Louis Cope: The golden era of the Harrogate couture department store whose owner became Queen Mary's dressmaker

To celebrate the unveiling of a plaque to mark the glory days of the once-famous Harrogate fashion store Louis Copé, Stephanie Smith takes a look at the history and legacy of this remarkable purveyor of style.

A saunter through Harrogate town centre on any spring weekday afternoon will confirm that the town continues to maintain its reputation as an impressive town-meets-country catwalk for fashionable folk of all ages, sporting an abundance of designer labels and classy seasonal trends.

These modern-day fashionistas continue a style tradition that began in the Georgian era and continued through Victorian times, as the value of Harrogate’s natural springs was recognised, developed and promoted to transform what had been two small villages – connected by The Stray – into a flourishing spa town and tourist destination.

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Parliament Street has always been a place to be seen. At the bottom right as you look down from the town, on the corner just before the street becomes Ripon Road, there was once a major fashion department store called Louis Copé.

The Louis Cope catwalk shows, such as this one from the 1930s, were held in the store and became a highlight of the Harrogate and wider Yorkshire social calendar.

It opened at 56 Parliament Street in 1918, a year before Frederick Belmont opened his first Bettys tea room further up the street at Cambridge Crescent. The Louis Copé store soon became a style destination for society ladies both local and visiting. By 1922, the shop occupied the entire corner of Parliament Street and Kings Road, in a grand Victorian building, and a noted feature was its single pane of curved glass, wrapped around the main façade.

The store was a hit. By the mid-1920s, Copé was dressmaker to Queen Mary, whose daughter, Princess Mary, was Countess of Harewood. There were countless more clients of renown. Maybe even Agatha Christie visited incognito in 1926, before being found alive and well at the nearby Swan Hotel after a mysterious disappearance.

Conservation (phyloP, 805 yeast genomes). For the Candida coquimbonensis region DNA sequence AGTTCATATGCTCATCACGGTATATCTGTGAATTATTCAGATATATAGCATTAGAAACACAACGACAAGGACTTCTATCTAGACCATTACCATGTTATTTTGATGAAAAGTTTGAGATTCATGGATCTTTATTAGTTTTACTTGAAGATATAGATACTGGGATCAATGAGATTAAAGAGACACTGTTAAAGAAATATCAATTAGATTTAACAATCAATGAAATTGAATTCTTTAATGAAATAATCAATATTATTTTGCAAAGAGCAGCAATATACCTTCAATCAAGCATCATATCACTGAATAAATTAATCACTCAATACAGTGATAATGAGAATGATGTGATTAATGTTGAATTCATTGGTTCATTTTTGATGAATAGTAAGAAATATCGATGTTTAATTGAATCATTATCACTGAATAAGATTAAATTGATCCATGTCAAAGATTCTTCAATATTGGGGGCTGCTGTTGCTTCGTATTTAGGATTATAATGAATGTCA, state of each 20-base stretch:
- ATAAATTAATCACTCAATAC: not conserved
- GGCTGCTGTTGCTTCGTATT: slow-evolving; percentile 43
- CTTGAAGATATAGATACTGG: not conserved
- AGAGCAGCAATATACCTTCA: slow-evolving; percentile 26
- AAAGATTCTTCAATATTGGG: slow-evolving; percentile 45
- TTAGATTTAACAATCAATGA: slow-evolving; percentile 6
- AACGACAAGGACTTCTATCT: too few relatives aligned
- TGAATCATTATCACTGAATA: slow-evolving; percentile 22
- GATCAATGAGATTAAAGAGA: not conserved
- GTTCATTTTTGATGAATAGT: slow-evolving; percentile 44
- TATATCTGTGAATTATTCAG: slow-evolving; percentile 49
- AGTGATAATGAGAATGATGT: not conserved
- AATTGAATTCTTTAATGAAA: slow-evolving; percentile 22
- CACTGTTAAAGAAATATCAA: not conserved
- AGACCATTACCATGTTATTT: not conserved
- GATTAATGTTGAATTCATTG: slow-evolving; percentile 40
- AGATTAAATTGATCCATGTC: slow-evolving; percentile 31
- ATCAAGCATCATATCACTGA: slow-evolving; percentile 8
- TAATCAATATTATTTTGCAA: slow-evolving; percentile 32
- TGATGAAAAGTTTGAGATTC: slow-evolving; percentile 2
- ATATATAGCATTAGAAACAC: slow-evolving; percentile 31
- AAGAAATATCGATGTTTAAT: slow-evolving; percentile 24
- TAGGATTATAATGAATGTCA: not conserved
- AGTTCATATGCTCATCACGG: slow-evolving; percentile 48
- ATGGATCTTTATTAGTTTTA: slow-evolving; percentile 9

Louis Copé was the place to go for haute couture, offering own-label day, evening and travel wear, and a purveyor of fine furs, hats, boots and bags for its wealthy clientele, who would send their maids to have their minks and pearls repaired and find out what the latest fashions were.

The man himself, Louis Copé the founder, was born Ulik Beidenkopf in Poland. After a spell in London, he moved to Harrogate in search of pure air to help calm his asthma. He became naturalised in 1926, married Sarah and moved to Duchy Road (just around the corner from Montague Burton) where they raised three children.

A depiction of a smart Harrogate wedding dressed by Louis Cope.

Sarah would restring pearls, sitting at a long mahogany desk so she also could watch the shop floor. In-store Louis Copé fashion shows became a regular society event with around 1,000 guests watching up to 12 models wearing house designs.

The building still stands, although split into separate units, with the corner now occupied by Rhodes Wood bespoke tailors. Original features such as staircases and mirrors still exist today.

The original grand staircase, down which models would sweep, can still be seen in the former Wesley Barrell showroom. In the Copé days, the upstairs housed the designers and the workrooms where the clothes were made.

Louis and Sarah’s daughter Freda married William, the son of Sam Goldstein, of Ellis & Goldstein, which began mass fashion production for the high street and was the first company to produce ready-made dresses for the average height lady (5ft 2in, back then).

Alex Goldstein, great grandson of Louis Cope, on the corner of King's Road and Parliament Street in Harrogate, outside the building, still standing, that used to be the Louis Cope fashion store. Picture: Gerard Binks

Freda and William had a son, Richard Goldstein, father of Lucy, now a university lecturer, and Alex Goldstein, who continues the family’s entrepreneurial streak as a Harrogate-based independent property consultant representing celebrities, lottery winners and sports people.

Alex is keen to remember the store and the achievements of his great-grandfather, and has been working with Harrogate historian Malcolm Neesom to secure a town heritage brown plaque, which will be installed and unveiled soon on the original building. Alex says: “It will be a great privilege to be able to unveil this plaque in memory of my great grandfather, acknowledging the history behind his amazing fashion empire, and the contribution he made to the town of Harrogate. Hopefully, it will jolt some special memories for others, as there will undoubtedly be many Louis Cope hat boxes and saved fashion items in many homes across the town.”